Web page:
Green Tea or Coffee? – That never-ending question in which everyone has something to say. We all have different needs when it comes to caffeine. Some of us need it early in the morning, to help us wake up. Others might need it around midday, right after lunch, to ward off the downer that comes after eating. And then there’s those who drink it in the evening to power through the last hours of work and come home energized, ready for chores… or more work.
It’s important to admit that caffeine plays a big role in our lives. Without it, many of us wouldn’t function in our jobs or studies the way that we do. It gives us energy, makes us more productive, and even puts us in a better mood.
Coffee, for example, has a higher caffeine amount. This means both that it gives you more energy and that the comedown is worse. Green tea, however, also contains L-theanine, which produces a more sustained effect with virtually no crash. So which is best for your lifestyle?
It’s time to take a more in-depth look. When it comes to caffeine, which caffeine-containing beverage is better—coffee or green tea? We’ll look at two different times of the day to help us reach a conclusion.
In the morning
You need to wake up, fast. A good or bad morning sets the tone for the rest of the day; you can’t risk it.
Without a doubt, coffee is better in the morning. It provides a jolt of energy, all at once, and because you haven’t yet had caffeine at all and are still drowsy, you won’t really feel any of those pesky side effects.
In other words, there will be almost no comedown at all and even if you drink a big cup, you won’t get the shakes or any other annoying side effects. Plus, a big dose of caffeine gets the intestines moving, if you know what I mean.
Green tea doesn’t pack as much voltage as coffee, so if you’re the sort of person that has a really hard time waking up in the morning and coming out of that daze, it’s not for you. If you are a morning person, green tea is a better choice: it provides a more sustained type of focus and leaves room for more caffeine later in the day without the risk of side effects.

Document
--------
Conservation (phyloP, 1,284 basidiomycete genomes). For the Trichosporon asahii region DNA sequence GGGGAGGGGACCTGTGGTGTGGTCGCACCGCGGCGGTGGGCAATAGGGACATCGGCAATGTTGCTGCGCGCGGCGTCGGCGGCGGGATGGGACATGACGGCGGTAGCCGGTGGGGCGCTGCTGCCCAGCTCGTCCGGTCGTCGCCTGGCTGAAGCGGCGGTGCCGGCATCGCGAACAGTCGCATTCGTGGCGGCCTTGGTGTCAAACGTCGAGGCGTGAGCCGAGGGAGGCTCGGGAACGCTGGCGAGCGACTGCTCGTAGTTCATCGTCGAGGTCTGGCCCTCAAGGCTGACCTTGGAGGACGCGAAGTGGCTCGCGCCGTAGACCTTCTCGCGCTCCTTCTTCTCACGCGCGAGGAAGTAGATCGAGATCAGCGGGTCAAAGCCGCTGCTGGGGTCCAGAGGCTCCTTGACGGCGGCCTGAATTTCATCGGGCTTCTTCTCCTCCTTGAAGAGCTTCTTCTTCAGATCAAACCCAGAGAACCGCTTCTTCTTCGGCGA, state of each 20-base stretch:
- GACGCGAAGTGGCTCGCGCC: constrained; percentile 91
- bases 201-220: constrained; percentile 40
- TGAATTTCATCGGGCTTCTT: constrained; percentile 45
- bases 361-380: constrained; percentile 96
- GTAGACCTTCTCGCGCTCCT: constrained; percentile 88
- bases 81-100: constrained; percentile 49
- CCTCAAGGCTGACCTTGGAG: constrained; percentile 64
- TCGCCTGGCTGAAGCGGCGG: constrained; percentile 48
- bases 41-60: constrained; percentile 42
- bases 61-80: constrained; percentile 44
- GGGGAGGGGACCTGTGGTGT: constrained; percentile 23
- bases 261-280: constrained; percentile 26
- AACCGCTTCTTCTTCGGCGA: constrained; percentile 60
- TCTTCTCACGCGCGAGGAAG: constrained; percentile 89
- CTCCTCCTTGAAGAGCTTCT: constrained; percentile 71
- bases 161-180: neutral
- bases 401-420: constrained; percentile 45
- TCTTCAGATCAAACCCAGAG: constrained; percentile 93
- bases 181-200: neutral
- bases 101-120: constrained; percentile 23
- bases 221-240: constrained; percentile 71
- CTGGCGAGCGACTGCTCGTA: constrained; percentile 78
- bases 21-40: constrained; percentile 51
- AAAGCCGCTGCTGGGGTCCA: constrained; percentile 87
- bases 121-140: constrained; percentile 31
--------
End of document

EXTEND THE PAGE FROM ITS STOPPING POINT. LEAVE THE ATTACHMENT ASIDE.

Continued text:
It’s lunchtime and you’re going to town on a big sandwich. For most people, lunch is the most carb and sugar-loaded meal of the day, not to mention the biggest. Even with healthier meals, many people experience a lull at noon—it’s more common than you’d think.
This will cause a blood sugar spike. Your levels go really high, really fast—and they eventually fall. This makes that sleepy, drowsy, and tired feeling unbearable at times. You know the feeling.
That’s why noon is one of the most common times to drink caffeine. First of all, do not drink caffeine with your meal.
You need to time the post-lunch sleepiness with the onset of caffeine. If you drink coffee with lunch, you’re about an hour early. Instead, have it half an hour after eating. But what’s best, coffee or green tea?
The answer can vary depending on how sleepy you normally get after lunch, or even day to day depending on what you eat. But it can definitely be said that you’ll struggle to focus and will lack energy during the latter half of your workday.
Coffee can seem at first like an ally, but remember this isn’t like in the morning. In the morning, your head is clearer, your spirit still intact. The afternoon is another story altogether. What you need is one to two cups of green tea for sustained focus.
One to be had after your meal, the next one whenever you feel its effects beginning to wane. Of course, caffeine is not something you need, but more of an aid to help you beat tiredness and sleepiness. You don’t have to have it every day, but it certainly helps keep our energy levels up throughout the day. Plus, it’s healthy for you! (If you take the right amount.)
Furthermore, drinking coffee in the afternoon can result in insomnia. Caffeine has a half-life of about 8 hours, meaning that it might make it difficult to fall asleep even after a hard day’s work.
Instead, aim for a balanced focus, it might not be as intense as the one that results from higher doses of caffeine, but it’ll last longer, prevent an uncomfortable comedown and avoid the risk of having a bad night of sleep.
The sole fact that green tea in the afternoon is better for sleep is huge, it means that you won’t need extra caffeine the next morning, and it fosters a healthier caffeine tolerance.
So… which one’s better?
There’s no definite winner because, well, things aren’t always that simple. There are clear benefits to both coffee and green tea, and each one can be more suited to different people, and different times of the day, no matter where you have it, at home or at the office.
If you have trouble with focusing at work and have tried both of these, you might want to look into matcha. It’s a type of green tea that’s much more concentrated, with a higher caffeine content, it’s got the best of both worlds.